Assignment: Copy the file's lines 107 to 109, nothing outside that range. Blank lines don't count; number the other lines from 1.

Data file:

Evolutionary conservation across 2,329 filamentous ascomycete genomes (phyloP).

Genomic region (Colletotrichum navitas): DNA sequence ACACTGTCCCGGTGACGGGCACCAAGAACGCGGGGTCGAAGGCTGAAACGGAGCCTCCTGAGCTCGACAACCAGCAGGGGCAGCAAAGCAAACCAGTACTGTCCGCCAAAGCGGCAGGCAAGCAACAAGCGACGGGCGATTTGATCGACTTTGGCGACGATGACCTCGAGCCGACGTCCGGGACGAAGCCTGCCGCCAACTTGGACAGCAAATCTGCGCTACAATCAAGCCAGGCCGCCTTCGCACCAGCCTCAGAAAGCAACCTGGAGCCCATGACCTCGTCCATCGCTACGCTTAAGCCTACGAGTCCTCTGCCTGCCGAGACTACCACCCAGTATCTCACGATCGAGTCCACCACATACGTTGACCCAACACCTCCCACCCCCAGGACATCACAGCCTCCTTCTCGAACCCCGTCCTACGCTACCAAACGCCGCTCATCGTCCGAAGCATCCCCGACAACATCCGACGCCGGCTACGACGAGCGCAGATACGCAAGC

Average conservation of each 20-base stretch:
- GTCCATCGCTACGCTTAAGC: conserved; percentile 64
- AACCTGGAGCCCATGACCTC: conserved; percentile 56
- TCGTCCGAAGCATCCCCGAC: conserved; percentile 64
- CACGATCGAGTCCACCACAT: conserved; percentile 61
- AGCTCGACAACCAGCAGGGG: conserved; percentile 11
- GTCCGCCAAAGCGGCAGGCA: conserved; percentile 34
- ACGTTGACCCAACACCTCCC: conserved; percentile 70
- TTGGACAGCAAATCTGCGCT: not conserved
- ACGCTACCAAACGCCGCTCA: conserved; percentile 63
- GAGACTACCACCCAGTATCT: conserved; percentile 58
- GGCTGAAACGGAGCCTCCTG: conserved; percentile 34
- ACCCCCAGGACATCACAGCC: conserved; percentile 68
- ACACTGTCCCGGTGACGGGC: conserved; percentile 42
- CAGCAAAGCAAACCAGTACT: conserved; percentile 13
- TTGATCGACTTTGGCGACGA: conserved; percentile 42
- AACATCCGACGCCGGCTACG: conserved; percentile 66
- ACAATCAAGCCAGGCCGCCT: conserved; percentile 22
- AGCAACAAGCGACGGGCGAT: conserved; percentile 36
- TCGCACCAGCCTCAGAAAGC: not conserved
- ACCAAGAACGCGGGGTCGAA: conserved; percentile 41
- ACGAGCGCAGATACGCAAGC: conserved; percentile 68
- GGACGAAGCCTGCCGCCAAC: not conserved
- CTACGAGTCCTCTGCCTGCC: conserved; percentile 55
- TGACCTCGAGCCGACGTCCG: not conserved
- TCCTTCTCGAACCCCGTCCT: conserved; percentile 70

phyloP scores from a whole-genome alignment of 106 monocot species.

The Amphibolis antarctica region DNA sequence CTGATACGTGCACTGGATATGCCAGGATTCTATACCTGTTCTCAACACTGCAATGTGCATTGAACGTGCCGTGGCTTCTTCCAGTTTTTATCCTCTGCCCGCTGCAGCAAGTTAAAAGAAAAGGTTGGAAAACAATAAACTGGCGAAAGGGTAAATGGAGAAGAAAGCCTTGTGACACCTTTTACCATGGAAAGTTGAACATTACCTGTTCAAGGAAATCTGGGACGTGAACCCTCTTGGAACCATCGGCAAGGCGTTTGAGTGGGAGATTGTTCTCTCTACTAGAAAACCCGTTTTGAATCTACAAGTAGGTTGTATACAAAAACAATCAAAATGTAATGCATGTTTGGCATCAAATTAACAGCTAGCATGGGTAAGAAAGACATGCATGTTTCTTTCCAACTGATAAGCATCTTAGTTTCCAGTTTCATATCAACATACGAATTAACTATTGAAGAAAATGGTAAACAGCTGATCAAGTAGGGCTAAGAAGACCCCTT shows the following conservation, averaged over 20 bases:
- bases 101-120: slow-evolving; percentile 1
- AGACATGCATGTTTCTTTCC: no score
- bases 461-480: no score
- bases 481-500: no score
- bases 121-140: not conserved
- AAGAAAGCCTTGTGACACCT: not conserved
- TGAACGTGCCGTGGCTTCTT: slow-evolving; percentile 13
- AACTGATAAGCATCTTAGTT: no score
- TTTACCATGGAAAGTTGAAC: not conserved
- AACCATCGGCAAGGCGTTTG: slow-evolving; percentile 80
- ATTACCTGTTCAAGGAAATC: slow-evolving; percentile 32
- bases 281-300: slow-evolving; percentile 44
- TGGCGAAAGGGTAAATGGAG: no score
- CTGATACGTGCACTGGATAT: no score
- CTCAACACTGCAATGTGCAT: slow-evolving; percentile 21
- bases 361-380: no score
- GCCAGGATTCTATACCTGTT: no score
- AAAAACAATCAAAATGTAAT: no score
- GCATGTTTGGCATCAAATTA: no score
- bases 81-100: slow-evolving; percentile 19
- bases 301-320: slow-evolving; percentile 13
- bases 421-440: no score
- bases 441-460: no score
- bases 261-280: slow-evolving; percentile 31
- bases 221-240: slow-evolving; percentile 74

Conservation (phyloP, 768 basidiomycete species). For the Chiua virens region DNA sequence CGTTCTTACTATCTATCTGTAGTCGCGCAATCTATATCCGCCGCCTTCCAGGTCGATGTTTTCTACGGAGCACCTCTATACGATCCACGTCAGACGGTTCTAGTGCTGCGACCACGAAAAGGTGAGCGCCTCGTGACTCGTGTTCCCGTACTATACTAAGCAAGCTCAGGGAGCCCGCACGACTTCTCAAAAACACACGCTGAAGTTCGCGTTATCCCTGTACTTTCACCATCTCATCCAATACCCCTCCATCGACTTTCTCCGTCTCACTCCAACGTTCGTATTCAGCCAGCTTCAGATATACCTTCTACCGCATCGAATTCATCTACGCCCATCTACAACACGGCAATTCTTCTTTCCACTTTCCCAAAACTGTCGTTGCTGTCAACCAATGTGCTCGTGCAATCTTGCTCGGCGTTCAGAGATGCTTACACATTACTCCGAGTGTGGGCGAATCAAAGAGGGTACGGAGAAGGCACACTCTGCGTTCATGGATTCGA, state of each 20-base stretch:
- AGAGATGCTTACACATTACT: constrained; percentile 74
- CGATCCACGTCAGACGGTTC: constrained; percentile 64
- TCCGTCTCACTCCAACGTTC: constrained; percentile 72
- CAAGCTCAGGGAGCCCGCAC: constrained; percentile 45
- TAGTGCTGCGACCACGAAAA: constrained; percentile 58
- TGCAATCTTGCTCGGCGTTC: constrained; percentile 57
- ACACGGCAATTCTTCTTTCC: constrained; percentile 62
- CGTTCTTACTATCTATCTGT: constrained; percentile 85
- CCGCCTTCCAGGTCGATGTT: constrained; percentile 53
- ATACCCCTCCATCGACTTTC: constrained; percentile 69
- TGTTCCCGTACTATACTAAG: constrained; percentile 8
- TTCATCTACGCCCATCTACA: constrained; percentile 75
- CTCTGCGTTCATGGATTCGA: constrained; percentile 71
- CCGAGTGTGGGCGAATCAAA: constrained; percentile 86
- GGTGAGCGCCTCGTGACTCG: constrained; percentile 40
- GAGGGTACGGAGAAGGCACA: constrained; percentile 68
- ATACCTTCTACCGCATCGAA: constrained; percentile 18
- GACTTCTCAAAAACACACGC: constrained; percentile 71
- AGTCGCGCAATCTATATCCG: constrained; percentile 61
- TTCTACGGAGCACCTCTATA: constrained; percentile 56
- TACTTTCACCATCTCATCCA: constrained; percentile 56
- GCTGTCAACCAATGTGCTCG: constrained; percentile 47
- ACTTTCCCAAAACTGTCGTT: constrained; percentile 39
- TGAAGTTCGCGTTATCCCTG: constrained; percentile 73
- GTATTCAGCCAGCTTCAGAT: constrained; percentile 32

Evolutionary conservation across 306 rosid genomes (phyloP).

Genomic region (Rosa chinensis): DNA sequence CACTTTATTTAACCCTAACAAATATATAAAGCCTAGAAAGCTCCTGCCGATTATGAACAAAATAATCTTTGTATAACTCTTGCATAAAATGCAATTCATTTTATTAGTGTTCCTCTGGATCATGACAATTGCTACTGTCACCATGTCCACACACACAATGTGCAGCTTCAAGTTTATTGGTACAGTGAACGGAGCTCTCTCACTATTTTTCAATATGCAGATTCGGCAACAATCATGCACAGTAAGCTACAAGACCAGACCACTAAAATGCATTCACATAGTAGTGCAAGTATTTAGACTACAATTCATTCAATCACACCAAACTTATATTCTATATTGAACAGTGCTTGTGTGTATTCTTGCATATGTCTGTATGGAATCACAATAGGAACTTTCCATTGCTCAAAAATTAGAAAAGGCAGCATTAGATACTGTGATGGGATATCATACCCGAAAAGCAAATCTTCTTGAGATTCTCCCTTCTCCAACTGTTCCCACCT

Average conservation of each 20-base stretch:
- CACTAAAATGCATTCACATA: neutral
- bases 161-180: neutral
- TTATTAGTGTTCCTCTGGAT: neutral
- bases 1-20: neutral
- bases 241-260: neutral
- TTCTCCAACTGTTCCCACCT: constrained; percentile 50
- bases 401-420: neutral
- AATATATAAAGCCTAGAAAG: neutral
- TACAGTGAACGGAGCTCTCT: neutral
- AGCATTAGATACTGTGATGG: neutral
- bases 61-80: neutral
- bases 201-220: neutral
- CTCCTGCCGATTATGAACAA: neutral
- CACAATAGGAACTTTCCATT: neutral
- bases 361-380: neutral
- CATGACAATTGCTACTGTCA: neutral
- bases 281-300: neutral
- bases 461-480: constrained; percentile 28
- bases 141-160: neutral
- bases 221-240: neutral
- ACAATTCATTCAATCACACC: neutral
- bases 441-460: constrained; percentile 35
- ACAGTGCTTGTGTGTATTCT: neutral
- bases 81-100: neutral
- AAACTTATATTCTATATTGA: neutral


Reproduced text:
- ACAGTGCTTGTGTGTATTCT: neutral
- bases 81-100: neutral
- AAACTTATATTCTATATTGA: neutral